The problem is, University starts in a month and I've never been medically confirmed of anything, I've left the house less than 50 times in the past 7 years outside of part time work in a family run business (because it's not like i could work anywhere else), i'd consider my condition to be pretty severe in that regard but it'll take months if not years to get a formal diagnosis of my condition, that's months if not years that i can't wait as it will inevitably negatively effect my grades if they expect me to do things like public speaking as i honestly just won't turn up, i tried public speaking in College 7-8 years ago and it was embarrassing as all hell, i stuttered and slurred while dripping in sweat to which the tutor allowed me a second chance one on one, which was still a horrible experience but far better than doing it in front of the entire class. My condition has not improved since then, if anything it's got even worse because at least back then i turned up to college for a few days a week.

So i'm unsure as to how to deal with this, will the GP be able to write that letter out on the first meeting in the event he sees how bad my condition is or will i have to wait until i'm formally diagnosed in months/years? The student disability team sent me the guidelines for the GP and right at the top it says 'state diagnosis' which is the part that's got me worried as i feel the GP will not be able to write that letter since i'll have had no formal medical assessment as of yet.


In university nobody is going to force you to do anything, if you have issues in class then talk to the lecturer. If you have trouble with basic communication and being in social situation then you need to take a gap year and work on yourself with medical help.
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Anonymous #1
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Hi, I'm the same age as you and have had depression for just as long. I went to my GP for the first time this year regarding anxiety and depression. I told him, extremely briefly (as I hated the thought of my taking up so much time for something that couldn't really be proved), what was wrong. He then printed a form out which I had to go away and fill in. It was just a case of circling the answers. The next day I handed it to him and he prescribed me medication. "Exposure" never worked for me. I've been in customer-focused roles since 17/18 and it barely made a dent in my anxiety. I've also been to Uni, done the presentations, and I'm still an anxious mess. I only excelled in presentations because the anxiety of failure just about surpassed my anxiety of standing in the spotlight. To this day still, "getting out of your comfort zone will help anxiety" never rang true for me. I mean, I have anxiety...I'm never in my comfort zone to get out of it! Coupled with depression, it's downright debilitating. You'll just have to find strategies to manage the condition at Uni. For instance, a day or an hour before the presentation, psyche yourself up. Read about it, practise your words, meditate, remind yourself it's just an act, anything that you feel will prepare you for what's to come. And you know what's to come, you know what's expected of you, so the anxiety will be contained and not as rampant - as I find it to be in spontaneous interactions. I'm not sure how quickly you'll get a letter from the GP, but I assume it would be more than a month .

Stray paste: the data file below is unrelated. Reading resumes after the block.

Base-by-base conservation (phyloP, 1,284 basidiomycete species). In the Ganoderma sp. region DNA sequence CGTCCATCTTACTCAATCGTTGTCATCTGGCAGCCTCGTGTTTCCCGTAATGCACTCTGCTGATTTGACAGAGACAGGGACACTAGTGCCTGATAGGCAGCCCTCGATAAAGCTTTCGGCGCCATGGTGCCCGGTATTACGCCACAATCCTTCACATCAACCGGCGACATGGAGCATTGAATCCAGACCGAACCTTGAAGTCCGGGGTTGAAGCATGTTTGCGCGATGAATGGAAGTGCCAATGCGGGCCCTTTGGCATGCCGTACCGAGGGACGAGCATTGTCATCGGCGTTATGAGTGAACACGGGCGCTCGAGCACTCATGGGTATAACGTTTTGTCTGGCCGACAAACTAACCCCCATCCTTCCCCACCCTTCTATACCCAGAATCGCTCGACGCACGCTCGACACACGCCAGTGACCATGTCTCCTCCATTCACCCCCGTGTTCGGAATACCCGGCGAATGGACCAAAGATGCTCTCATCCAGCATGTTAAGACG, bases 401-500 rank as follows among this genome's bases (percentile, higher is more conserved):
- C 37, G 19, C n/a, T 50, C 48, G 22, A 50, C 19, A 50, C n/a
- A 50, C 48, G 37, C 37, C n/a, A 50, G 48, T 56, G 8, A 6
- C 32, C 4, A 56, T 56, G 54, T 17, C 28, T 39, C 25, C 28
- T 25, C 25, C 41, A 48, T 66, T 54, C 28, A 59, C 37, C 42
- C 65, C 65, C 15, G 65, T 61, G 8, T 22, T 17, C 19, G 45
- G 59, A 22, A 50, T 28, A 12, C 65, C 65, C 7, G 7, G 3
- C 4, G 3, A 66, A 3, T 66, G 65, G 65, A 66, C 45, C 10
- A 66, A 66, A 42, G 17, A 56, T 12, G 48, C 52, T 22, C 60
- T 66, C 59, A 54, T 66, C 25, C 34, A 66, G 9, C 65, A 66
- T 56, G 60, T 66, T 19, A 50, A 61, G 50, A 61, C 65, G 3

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TeddyBear86
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Does depression have to be problems in your every day life? I just see logintneiyjn
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TeddyBear86
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Living with a mental health in the same as long term physical illnesss with load of symptoms it makes more sense.

I think it’s more to with symptoms affecting your every day life
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Joleee
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i don't think you'll have a problem. when i saw my GP she didn't have to 'formally diagnose' me to write me a doctor's note saying i have long-term anxiety. indeed i think i spoke to her for all of 10 minutes about my problem and why i needed the note.
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icygrl
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Hey it’s best to just go to the appointment. Your doctor will write a letter to the uni as proof of your mental health. it’ll be OK ❤️
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Anonymous #2
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(Original post by NoEaze)
Can you not just suck it up and go. It's a doctors appointment not a job interview.
Literally everyone is depressed and in university so many people develop social anxiety, you just have to grow up.
In university nobody is going to force you to do anything, if you have issues in class then talk to the lecturer. If you have trouble with basic communication and being in social situation then you need to take a gap year and work on yourself with medical help.
I don’t think this is the best advice, as someone struggling with social anxiety it is overwhelming, it isn’t something “everyone deals with”, it literally you from building meaningful relationships, imagine overthinking every sentence you say a thousand times before you say it, imagine having panic attacks when you go into a public space because ppl seem to be looking at you. Social anxiety isn’t oh I feel a bit anti social today.